Lastly, do not, under any circumstances, miss a payment. This will hurt your credit score dramatically. Just six months of paying your bills on time will have a tremendous impact on your score. Imagine what a few years will do.


Step 3 - Increase Your Credit Limit

There's another way to bring down your credit utilization rate; by increasing your credit limit. If you pay off your card consistently and already have a decent score, this may the best way to further increase your score. You will have to request the limit increase from your card issuer.


Another option may be to open an additional credit card which will also increase the amount of credit available to you. I don't recommend having more than two-three credit cards, so be careful with this option. As we know, new credit can also has a negative impact on your score.


Step 4 - Keep Unused Credit Cards Open

While it may be tempting to cancel a credit card that you no longer use, it is not beneficial to do so. By closing an old card, you are effectively decreasing your average credit age which accounts for 15% of your credit score.


Step 5 - Consolidate Debt

If you have a number of outstanding debts, it may be beneficial to consolidate these into one loan. By doing this, you may be able to get a better interest rate, making it easier to pay off the debt faster.


Step 6 - Use a Secured Credit Card

If you have a poor credit score or are just starting to build your credit score, lenders or credit card issuers may not be willing to offer you credit. A secured credit card works like a debit card, where you are only allowed to spend the deposit available. It helps build credit scores back up and allows young adults to begin establishing credit history.


Eventually, when your credit score is higher, you can ask your card issuer to convert the card to a normal credit card. This will give you a higher limit and you can receive your initial deposit back.


Credit Karma

Get access to your scores and reports, with weekly updates. Credit Karma will make recommendations that could save you money or improve your credit score. If you happen to use a product they recommend, the bank or lender pays Credit Karma and the service remains free to you.

If improving your credit score is the goal, Credit Karma is a great tool.


Personal Capital

Since your goal is to improve your credit score, tracking your financial situation is crucial. A great personal finance tool for tracking net worth, investments, expenses and most importantly, debt, is Personal Capital:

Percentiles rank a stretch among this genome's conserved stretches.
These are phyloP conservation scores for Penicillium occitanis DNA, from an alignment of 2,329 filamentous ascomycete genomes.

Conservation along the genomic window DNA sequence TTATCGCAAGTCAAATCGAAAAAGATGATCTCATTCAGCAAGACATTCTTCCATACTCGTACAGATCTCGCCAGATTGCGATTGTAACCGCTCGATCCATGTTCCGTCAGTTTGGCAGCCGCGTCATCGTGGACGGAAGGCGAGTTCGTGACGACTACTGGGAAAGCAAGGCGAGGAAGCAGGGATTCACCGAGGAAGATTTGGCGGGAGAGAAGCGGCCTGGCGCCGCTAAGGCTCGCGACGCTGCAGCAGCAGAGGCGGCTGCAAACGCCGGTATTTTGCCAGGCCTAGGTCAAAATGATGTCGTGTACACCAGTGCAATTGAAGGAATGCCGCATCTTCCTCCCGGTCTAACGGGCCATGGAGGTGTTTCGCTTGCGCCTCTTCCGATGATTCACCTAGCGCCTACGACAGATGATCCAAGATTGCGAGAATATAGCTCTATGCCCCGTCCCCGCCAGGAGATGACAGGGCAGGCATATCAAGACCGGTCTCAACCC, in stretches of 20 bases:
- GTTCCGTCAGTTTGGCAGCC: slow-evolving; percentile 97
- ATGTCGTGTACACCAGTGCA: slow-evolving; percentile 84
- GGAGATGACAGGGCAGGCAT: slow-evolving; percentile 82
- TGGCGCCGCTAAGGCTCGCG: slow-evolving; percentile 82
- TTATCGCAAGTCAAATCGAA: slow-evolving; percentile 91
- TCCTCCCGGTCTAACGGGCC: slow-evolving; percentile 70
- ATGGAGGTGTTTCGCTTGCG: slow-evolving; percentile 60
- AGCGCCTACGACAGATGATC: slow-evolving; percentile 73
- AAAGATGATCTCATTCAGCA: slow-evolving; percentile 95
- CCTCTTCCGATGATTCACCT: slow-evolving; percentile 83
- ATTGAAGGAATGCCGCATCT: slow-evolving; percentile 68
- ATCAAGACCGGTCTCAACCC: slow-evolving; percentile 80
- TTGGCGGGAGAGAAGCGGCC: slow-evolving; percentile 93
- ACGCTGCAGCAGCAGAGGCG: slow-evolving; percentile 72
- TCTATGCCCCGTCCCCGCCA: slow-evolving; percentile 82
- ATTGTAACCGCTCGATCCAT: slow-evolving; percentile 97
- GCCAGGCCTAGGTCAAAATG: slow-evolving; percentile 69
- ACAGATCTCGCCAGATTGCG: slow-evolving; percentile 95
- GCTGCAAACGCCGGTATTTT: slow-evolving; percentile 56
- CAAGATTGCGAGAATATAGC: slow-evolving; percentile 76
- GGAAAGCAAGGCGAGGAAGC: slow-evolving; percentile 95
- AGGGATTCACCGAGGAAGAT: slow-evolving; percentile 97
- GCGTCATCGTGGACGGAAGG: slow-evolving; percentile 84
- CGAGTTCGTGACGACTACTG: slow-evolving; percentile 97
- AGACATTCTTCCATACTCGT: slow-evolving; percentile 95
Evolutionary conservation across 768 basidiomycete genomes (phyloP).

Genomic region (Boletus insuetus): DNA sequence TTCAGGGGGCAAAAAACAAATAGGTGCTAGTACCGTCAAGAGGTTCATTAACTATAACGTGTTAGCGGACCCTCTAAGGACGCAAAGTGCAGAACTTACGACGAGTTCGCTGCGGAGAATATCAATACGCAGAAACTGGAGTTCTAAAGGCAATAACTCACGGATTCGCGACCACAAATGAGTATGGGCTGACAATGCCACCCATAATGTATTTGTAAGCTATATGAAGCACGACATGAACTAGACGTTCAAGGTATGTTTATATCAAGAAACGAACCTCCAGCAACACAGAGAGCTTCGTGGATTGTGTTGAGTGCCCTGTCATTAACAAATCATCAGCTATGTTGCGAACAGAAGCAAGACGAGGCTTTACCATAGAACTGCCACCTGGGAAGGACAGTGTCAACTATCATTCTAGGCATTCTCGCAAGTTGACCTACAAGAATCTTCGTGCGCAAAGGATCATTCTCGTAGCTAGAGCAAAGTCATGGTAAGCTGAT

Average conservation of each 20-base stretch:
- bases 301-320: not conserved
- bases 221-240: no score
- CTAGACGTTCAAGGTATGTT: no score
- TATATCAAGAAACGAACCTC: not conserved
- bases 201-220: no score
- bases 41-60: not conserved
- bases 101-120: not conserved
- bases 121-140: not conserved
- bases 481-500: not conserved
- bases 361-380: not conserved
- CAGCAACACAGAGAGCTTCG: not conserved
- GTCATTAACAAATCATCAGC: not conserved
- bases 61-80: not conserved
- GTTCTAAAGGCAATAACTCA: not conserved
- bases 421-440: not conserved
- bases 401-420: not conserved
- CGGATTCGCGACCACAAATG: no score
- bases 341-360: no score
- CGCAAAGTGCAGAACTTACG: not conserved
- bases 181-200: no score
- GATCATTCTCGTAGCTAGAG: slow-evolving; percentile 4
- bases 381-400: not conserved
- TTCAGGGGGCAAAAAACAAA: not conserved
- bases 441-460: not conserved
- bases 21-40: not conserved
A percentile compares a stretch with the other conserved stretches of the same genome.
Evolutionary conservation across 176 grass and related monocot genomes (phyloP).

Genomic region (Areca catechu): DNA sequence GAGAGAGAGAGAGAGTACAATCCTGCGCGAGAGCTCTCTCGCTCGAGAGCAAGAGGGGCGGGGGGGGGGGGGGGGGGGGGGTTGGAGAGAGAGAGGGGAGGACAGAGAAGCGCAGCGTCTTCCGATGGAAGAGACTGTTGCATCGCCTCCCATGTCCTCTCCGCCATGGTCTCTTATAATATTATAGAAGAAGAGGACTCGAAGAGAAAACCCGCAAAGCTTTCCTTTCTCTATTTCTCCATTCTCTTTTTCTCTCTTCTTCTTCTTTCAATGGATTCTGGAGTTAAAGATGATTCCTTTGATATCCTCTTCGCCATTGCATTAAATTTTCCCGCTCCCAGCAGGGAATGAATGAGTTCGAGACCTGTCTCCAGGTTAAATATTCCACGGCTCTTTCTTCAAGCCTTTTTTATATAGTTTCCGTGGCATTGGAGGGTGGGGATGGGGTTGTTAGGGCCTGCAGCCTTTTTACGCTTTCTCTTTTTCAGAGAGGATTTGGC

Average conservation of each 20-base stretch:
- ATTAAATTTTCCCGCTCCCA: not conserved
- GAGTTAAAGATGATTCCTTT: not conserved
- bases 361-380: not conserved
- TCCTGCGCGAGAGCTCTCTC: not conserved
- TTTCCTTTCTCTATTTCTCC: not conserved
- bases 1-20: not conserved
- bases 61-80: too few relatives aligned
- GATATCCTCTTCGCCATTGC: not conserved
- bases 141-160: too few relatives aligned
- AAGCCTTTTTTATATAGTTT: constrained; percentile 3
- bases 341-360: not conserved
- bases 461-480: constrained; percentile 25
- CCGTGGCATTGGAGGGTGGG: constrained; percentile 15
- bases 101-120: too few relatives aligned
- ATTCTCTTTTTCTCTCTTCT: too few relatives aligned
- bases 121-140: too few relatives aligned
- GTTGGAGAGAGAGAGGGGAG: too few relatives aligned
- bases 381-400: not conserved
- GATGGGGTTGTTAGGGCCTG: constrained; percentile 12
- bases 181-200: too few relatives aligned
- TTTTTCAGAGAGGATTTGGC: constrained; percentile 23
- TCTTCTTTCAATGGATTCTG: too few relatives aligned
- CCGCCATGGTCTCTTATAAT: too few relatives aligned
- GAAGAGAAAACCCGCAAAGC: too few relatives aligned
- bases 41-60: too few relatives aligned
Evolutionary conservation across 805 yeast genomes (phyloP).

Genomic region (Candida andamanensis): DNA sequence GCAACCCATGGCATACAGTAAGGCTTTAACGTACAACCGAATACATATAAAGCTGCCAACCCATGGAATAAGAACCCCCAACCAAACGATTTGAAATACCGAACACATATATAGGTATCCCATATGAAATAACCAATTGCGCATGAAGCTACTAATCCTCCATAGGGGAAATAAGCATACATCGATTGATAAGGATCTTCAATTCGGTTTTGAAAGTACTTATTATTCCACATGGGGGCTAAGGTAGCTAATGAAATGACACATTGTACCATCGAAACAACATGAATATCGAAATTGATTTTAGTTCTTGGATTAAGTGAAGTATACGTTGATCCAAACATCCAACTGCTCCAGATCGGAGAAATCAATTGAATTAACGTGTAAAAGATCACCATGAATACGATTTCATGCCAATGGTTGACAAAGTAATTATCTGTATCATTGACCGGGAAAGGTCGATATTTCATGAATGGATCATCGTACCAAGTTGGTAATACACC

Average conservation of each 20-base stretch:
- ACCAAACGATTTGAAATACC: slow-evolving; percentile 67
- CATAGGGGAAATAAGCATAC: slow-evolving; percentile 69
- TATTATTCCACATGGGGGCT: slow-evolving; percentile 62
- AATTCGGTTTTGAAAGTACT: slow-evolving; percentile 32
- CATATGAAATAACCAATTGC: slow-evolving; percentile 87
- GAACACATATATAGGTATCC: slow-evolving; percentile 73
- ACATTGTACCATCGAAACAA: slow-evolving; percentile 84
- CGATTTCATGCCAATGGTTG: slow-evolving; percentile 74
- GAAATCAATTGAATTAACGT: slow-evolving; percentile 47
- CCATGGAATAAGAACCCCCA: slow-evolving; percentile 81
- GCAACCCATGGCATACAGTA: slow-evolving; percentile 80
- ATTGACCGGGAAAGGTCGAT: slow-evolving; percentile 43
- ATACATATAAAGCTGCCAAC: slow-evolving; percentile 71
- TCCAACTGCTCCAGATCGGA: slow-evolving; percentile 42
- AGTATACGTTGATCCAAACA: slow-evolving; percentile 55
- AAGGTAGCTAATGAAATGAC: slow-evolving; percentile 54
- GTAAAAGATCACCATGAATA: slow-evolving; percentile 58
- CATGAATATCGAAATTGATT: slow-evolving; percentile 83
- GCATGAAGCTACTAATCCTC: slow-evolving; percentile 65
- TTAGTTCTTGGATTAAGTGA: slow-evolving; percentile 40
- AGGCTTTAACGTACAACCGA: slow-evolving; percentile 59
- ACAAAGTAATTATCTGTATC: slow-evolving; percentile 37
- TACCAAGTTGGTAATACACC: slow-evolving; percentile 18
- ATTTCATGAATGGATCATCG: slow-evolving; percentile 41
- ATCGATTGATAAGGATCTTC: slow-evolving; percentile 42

The tool is absolutely free and will help you track your finances and improve your credit score. Get the free tool here.


Truebill

Managing money can be hard. Don't do it alone. Truebill empowers you to save more, spend less, see everything, and take back control of your financial life. Best of all, you can track and understand your credit score.

Oh, and did we mention - Truebill is a free to use app!


Conclusion

Your credit score is very important. A high score will allow you to borrow money at lower interest rates, which results in paying less money in interest over the life of the loan. A low score results in a higher interest rate and more money being paid in interest.


Credit scores can also affect your ability to obtain an apartment, a car loan, or even utilities. Credit affects so much in your financial life, so it is imperative that you do what you can to improve your score. I can't stress enough how difficult it is to escape the effects of having a low score.


If you follow the steps above, you can maximize your credit score over time. Who knows, you may even be able to obtain an excellent rating of over 800. I certainly believe it's possible.


I hope this blog helps you increase your credit score. You've taken the first step in your journey by navigating to this blog. With anything, starting is always the hardest part. And you've officially started. Congratulations and best of luck!


Thank you for reading!


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Disclosures

I am not a licensed financial advisor or financial professional. This is not investing advice. I am simply sharing my research and opinion based on that research. It is very important that you do your own research and make investments based on your own personal circumstances, preferences, goals and risk tolerance.


This blog contains some affiliate links. If you purchase any service through one of these links, I may earn a small commission at no extra cost to you.